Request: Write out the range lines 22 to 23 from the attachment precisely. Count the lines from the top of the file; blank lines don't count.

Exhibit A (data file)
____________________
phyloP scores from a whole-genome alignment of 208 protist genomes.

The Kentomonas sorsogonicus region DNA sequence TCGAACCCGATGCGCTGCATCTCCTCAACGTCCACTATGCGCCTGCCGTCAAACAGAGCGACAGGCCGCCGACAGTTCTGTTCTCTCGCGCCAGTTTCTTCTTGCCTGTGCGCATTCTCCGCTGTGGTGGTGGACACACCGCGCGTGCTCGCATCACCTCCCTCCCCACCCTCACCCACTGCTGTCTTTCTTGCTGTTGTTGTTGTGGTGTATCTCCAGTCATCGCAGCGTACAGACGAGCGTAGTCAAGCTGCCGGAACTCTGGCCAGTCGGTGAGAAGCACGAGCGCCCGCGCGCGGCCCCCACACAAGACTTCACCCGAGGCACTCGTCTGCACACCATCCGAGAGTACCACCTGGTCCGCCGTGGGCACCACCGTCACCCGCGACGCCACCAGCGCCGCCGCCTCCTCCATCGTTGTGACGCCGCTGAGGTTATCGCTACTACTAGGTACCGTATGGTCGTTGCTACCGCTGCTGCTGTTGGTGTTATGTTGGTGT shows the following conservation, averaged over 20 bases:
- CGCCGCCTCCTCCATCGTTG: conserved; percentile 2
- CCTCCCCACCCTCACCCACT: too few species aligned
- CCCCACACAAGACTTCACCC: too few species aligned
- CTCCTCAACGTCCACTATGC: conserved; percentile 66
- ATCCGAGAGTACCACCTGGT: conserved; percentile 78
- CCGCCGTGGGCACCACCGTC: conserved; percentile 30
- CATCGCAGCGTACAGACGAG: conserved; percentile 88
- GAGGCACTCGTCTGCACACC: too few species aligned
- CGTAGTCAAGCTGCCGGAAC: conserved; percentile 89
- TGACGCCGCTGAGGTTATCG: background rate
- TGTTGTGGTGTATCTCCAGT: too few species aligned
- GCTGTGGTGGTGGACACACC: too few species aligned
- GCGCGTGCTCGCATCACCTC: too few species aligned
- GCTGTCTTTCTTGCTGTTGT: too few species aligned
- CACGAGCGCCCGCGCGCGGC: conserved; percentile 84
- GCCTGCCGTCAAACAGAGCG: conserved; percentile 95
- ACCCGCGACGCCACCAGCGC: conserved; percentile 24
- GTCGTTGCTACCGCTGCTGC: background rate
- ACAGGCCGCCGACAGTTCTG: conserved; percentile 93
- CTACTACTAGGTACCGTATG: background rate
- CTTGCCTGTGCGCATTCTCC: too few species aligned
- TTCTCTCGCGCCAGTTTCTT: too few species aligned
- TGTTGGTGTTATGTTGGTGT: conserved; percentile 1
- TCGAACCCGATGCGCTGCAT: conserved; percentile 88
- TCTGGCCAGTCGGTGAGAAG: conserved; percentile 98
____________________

- CTACTACTAGGTACCGTATG: background rate
- CTTGCCTGTGCGCATTCTCC: too few species aligned